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Wandering through Chelsea on Monday with my parents who are over from New York, we spotted a few stickered signs in typical Clet style (Oakley Street and King’s Road). Then I found another two on my way home  last night (Sumner Place) in South Kensington.

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It’s great to see some street art on my side of the city for a change.

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Clet and Ben Wilson’s recent chewing gum art trail down King’s Road may be some of the subtler styles (I’ve also spotted  few Christiaan Nagel mushrooms perched on Chelsea rooftops), but it makes me hope for some colourful murals popping up around here eventually! Or at least a few small Pablo Delgado pieces please?

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I’m positive there are plenty more Clet pieces hiding nearby and perhaps further afield. Have you spotted any recently?

A Goodbye Brunch at Bumpkin’s New Secret Garden Restaurant in Chelsea

I remember the day Leslie told me she was moving to London to complete a master’s program in Greenwich. It wasn’t that long ago.

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Time flies though, and this city is one of transience and I’ve seen countless friends move here and then abroad and sometimes back again, like I did myself a few years ago.

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So to say goodbye and celebrate the short time we did get to spend with Leslie in London, we met with Carolina at Bumpkin’s  brand new “secret garden” restaurant housed in a converted Georgian townhouse in Chelsea. It was a beautiful blue and sunny summer day, perfect for a bit of outdoor eating and some seasonal British food.

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The “secret garden” is not so much a lush green leafy garden as an outdoor patio area where you can eat away from the noise and traffic of Sydney street. The walls are painted with leaves and there’s a handful of plants hanging around.

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It overlooks the Chelsea Gardener in case you’d like to go shopping for your own garden, if you’re lucky enough to have on in London, when you finish. Avoid the bright white table in the corner if it’s sunny. It is blinding!

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We went early so we could enjoy a Saturday brunch at noon. Mmm, breakfast food! I ordered scrambled eggs and smoked salmon on toast.

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Carolina went for the same, but substituted the salmon for bacon.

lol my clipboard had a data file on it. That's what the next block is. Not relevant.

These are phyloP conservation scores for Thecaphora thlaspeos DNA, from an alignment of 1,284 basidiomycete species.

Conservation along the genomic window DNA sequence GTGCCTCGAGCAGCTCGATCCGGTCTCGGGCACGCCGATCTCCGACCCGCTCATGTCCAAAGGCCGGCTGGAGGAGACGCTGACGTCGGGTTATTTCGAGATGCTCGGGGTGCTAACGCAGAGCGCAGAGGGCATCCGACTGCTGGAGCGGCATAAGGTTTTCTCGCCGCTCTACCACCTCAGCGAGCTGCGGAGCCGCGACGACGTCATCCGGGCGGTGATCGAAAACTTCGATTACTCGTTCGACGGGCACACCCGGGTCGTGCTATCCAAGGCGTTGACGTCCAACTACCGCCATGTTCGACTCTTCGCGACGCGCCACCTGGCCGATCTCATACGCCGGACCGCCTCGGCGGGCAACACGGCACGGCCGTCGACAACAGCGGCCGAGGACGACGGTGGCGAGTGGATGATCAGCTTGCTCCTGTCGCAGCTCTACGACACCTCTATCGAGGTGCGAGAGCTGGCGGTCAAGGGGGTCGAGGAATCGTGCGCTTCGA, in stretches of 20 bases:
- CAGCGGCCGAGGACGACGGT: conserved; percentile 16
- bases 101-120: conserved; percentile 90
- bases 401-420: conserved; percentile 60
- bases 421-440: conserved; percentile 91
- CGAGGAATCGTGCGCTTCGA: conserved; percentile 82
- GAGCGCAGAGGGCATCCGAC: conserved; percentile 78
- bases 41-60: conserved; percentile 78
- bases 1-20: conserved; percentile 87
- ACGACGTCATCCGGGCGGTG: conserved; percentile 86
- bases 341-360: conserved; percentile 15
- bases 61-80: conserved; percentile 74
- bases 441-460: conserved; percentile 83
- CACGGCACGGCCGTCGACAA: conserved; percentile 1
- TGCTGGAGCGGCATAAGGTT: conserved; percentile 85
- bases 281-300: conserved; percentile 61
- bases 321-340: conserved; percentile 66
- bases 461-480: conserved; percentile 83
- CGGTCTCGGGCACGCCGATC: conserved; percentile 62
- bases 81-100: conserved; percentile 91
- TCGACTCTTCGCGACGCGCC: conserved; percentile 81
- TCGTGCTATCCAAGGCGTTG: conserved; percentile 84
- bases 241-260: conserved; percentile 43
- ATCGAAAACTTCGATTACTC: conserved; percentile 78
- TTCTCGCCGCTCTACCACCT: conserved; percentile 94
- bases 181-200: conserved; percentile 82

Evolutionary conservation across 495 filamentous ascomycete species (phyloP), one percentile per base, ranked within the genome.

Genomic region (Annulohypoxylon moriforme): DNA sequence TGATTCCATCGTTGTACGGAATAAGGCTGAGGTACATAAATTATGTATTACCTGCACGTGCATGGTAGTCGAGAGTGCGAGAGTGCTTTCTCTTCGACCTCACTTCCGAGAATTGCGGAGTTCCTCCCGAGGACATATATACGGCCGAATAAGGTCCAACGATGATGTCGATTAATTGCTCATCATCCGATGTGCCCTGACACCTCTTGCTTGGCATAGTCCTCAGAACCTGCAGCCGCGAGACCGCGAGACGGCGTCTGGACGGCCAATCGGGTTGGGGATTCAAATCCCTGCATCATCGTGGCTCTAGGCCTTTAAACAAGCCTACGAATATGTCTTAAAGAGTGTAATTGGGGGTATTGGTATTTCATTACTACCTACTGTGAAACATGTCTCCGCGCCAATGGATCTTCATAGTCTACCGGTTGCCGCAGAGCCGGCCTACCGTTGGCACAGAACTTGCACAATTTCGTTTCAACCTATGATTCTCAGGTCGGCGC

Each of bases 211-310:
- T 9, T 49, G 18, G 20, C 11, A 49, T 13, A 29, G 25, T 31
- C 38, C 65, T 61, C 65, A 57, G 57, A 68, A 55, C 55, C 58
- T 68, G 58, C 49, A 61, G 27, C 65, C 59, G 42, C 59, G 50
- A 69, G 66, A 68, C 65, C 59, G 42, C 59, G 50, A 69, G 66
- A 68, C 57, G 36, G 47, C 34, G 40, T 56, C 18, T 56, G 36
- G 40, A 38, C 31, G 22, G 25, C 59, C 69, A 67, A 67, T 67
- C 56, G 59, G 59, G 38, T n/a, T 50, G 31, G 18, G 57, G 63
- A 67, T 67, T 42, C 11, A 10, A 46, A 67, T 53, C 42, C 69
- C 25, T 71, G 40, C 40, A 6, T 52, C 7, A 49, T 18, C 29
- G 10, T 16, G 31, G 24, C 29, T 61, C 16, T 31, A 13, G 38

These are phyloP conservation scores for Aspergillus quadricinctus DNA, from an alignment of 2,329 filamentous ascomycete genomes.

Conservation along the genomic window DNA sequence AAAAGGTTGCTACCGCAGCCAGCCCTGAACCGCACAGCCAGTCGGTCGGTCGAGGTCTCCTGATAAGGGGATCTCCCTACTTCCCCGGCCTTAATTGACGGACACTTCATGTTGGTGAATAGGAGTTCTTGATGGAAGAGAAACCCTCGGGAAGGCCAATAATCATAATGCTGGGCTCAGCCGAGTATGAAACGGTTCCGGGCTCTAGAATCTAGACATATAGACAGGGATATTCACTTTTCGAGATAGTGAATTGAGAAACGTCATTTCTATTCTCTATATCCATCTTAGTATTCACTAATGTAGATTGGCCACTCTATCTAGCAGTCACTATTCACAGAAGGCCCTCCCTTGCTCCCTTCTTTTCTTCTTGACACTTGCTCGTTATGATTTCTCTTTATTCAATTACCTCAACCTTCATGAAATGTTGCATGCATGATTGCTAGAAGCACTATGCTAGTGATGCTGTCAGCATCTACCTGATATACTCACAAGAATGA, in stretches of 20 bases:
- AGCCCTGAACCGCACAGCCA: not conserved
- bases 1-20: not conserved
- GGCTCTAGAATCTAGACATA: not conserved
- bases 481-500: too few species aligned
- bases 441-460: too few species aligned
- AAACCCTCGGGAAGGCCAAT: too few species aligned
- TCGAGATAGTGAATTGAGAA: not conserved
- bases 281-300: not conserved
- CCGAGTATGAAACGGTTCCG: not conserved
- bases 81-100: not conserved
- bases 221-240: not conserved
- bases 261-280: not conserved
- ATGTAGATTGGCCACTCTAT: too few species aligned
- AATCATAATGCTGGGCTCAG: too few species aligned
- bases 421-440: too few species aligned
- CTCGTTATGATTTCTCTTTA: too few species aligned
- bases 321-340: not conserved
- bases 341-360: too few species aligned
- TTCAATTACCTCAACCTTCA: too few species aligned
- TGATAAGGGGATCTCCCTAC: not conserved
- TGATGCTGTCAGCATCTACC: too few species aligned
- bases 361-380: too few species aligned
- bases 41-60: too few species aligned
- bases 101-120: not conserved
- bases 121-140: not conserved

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And Leslie went for one last traditional English breakfast (baked beans on the side) before heading back to life in Tennessee.

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We went for teas and lattes with our brunch, but the drinks looked pretty delicious, especially the cherry lemonade and cherry iced tea. I’m going back for one of those! Or the refreshing sounding “English Garden” – gin shaken with cucumber, elderflower, mint, apple, lemon juice and a hint of soda water.

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Last time I went to Bumpkin – the one in South Kensington – was with Jorge for dinner. If you’re there for dinner and mulling over the menu, I would highly recommend the Chargrilled cod served with a heritage beetroot, tomato & fennel salad. Yum!

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Inside was typical cosy Bumpkin with green walls, country home style decor, antique mirrors, heavy wooden tables and herbs in white pots.

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While there were plenty of people outside soaking up the sun on a rare Summer day, the inside was, as you would expect, completely empty!

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Though I think the secret “garden” marketing is slightly over rated, the food was definitely tasty, the atmosphere was welcoming and the company and conversation were, of course, fabulous.

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Here’s to British sunshine for months to come.

Exploring My London Neighbourhood: Chelsea, SW3

I was asked to write this post below for Move Guides, an expat relocation company, for a new series on their blog called Neighbourhood Wars. This was the first one, published earlier this week. Each Monday, they will feature a guest post from someone in a different London neighbourhood. Stephanie, who runs the blog, was happy to let me re-post here for you as well. These are some of the things I like about my own London neighbourhood. Photos are mine unless indicated otherwise.